Section 14 of the Act concerning Crime and Punishment, passed in 1850, stated that "No black or mulatto person, or Indian, shall be allowed to give evidence in favor of, or against a white man."[6][1] As written, the Section did not appear to apply to Chinese witnesses.

Between 1849 and 1854, Chinese had made use of the California court systems, with varying degrees of success. For instance, Ah Toy, a female from China who arrived at San Francisco in 1848, started a brothel in 1850, becoming the first Chinese madam operating in the United States. She attempted to use California's court system to seek justice twice:

  • She unsuccessfully sued a group of miners for paying her in brass filings instead of gold dust.[7][8]
  • In August 1852, she threatened to sue Yee Ah Tye, a notorious Chinese leader, for extortion, claiming that he had demanded that her prostitutes pay him a tax. Yee Ah Tye backed down, although he would later be imprisoned for other charges.[9]

Case decision[edit]

In 1853, a California court convicted George Hall, a white man, of the murder of Ling Sing, a Chinese miner, based on the testimony of Chinese witnesses.[2] George Hall appealed the verdict, arguing that the testimony of the Chinese witnesses should not be accepted and that Section 394 of the Act Concerning Civil Cases, which barred the use of testimony by blacks, mulattoes, and Indians against whites, should also be extended to banning the testimony of Chinese. The California Supreme Court, in an opinion delivered by Chief Justice Hugh Murray with the concurrence of Justice Solomon Heydenfeldt, sided with Hall.[1][2]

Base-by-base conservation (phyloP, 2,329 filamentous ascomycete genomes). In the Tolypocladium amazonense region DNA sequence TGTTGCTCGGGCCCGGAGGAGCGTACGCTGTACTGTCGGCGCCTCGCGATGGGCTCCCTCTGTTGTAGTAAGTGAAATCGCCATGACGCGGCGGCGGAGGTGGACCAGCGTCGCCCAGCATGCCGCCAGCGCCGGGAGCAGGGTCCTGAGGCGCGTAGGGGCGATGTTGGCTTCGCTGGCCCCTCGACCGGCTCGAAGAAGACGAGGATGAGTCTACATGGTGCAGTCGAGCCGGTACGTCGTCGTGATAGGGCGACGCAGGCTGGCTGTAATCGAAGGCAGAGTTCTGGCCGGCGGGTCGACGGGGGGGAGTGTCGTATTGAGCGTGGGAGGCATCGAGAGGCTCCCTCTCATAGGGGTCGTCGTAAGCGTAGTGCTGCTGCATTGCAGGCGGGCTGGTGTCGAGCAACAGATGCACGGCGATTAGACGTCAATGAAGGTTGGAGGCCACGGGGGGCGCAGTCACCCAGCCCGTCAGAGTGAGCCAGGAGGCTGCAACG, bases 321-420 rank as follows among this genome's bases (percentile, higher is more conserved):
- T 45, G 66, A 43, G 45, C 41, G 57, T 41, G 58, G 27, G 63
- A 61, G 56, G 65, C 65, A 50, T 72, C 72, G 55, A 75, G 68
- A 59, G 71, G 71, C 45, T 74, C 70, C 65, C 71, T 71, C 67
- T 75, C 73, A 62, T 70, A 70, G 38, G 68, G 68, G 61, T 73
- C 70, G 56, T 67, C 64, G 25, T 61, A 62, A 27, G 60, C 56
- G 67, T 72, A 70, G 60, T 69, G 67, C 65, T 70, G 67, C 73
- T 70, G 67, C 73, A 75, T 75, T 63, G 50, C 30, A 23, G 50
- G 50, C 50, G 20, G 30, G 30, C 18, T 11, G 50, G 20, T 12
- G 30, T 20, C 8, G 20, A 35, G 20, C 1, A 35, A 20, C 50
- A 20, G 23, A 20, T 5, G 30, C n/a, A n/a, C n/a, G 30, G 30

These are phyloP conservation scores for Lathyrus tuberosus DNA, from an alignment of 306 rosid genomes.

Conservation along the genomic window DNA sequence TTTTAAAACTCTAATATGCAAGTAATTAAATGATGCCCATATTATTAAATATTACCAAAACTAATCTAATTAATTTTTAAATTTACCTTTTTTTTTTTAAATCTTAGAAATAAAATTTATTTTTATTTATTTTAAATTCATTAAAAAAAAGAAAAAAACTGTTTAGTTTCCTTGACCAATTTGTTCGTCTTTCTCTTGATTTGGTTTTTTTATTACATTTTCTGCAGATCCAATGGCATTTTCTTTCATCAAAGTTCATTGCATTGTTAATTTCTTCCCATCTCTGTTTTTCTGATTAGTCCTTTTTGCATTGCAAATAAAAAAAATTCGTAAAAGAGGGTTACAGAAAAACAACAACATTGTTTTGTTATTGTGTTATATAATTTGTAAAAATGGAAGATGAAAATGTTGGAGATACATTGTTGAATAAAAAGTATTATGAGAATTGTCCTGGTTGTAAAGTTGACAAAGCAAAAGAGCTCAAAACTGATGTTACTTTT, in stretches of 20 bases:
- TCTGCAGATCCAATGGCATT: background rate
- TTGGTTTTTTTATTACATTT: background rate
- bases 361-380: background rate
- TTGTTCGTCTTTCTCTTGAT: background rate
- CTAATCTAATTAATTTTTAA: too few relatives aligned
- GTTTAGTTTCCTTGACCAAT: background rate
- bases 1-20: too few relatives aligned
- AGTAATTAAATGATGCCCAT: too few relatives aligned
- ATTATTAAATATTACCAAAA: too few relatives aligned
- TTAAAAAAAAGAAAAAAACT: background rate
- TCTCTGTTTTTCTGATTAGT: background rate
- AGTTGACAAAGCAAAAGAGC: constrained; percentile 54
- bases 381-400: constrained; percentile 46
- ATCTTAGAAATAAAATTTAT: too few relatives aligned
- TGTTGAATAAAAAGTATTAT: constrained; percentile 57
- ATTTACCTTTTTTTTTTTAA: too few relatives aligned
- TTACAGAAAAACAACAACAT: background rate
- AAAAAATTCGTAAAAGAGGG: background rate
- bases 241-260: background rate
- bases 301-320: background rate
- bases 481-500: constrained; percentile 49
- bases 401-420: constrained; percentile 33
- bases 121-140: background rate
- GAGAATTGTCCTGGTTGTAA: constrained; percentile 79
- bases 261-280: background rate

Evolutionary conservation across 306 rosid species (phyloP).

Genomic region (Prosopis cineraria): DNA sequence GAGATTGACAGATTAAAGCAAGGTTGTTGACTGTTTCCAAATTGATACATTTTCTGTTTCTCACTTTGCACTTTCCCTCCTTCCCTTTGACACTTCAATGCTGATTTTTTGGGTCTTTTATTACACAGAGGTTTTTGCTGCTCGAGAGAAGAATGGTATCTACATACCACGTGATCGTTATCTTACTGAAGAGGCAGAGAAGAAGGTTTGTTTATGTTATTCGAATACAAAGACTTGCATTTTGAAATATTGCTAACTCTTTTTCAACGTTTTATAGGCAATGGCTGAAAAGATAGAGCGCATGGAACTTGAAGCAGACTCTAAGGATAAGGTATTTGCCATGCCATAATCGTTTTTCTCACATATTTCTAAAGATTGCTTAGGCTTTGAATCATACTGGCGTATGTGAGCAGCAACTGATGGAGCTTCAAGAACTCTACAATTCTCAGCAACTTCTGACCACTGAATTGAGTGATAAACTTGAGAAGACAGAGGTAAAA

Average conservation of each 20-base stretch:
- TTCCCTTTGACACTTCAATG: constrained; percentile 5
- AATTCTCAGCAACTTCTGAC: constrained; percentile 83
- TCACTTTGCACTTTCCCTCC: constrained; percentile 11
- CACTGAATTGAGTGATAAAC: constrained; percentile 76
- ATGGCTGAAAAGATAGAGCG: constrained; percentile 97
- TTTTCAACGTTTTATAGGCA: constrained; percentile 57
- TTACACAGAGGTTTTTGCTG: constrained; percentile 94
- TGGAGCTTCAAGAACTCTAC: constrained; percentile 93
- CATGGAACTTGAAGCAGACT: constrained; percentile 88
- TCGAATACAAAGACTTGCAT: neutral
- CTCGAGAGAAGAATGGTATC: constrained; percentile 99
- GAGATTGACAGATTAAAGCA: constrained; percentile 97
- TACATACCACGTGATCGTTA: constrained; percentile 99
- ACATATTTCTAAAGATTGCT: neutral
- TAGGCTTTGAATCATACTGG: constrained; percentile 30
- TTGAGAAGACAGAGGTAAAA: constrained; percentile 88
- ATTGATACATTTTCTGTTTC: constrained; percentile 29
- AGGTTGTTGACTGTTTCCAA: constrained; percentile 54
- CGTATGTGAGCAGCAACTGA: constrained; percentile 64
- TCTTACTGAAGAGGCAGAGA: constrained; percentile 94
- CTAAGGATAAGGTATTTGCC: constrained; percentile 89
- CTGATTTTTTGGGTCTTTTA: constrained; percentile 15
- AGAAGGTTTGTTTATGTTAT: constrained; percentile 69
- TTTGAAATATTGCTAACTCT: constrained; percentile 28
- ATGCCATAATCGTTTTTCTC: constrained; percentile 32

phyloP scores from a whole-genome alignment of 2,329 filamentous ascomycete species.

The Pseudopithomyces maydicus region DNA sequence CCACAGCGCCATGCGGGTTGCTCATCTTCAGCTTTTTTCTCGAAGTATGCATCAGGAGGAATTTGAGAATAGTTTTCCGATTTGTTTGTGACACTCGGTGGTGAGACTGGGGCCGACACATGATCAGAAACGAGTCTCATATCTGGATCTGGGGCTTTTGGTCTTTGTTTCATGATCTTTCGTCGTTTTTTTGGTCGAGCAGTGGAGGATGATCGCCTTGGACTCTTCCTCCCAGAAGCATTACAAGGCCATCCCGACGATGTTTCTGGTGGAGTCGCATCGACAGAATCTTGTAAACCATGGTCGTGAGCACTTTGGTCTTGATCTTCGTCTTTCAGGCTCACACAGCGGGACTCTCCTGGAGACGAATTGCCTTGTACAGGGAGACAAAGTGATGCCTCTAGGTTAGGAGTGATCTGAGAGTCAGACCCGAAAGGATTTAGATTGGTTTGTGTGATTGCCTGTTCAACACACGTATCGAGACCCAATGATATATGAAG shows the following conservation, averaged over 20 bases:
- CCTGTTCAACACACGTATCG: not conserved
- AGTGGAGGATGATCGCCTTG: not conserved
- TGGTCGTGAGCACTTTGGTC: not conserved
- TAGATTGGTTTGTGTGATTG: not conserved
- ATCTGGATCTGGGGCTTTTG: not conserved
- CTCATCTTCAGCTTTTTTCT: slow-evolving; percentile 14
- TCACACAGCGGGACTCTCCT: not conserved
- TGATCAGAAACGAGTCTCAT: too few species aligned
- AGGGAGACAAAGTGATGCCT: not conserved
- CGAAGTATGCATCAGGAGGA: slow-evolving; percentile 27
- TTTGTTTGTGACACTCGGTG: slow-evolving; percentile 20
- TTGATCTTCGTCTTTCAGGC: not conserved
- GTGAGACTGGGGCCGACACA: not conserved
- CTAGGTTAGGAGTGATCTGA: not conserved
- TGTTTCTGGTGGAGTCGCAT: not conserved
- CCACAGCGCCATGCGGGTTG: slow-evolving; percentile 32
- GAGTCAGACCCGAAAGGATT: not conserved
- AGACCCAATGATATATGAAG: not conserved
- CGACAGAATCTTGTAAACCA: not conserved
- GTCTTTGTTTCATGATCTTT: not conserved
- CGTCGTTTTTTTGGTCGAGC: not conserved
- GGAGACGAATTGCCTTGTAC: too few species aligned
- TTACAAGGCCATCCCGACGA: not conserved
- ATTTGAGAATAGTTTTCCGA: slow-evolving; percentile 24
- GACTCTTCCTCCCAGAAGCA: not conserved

The case has been described as "containing some of the most offensive racial rhetoric to be found in the annals of California appellate jurisprudence" and "the worst statutory interpretation case in history."[10]

In support of its decision to include Chinese people within the class prohibited from giving evidence in favor of or against a white man, the California Supreme Court in the majority opinion stated the following about Chinese people:[11]

"The same rule which would admit them to testify, would admit them to all the equal rights of citizenship, and we might soon see them at the polls, in the jury box, upon the bench, and in our legislative halls."

"This is not a speculation which exists in the excited and over-heated imagination of the patriot and statesman, but it is an actual and present danger."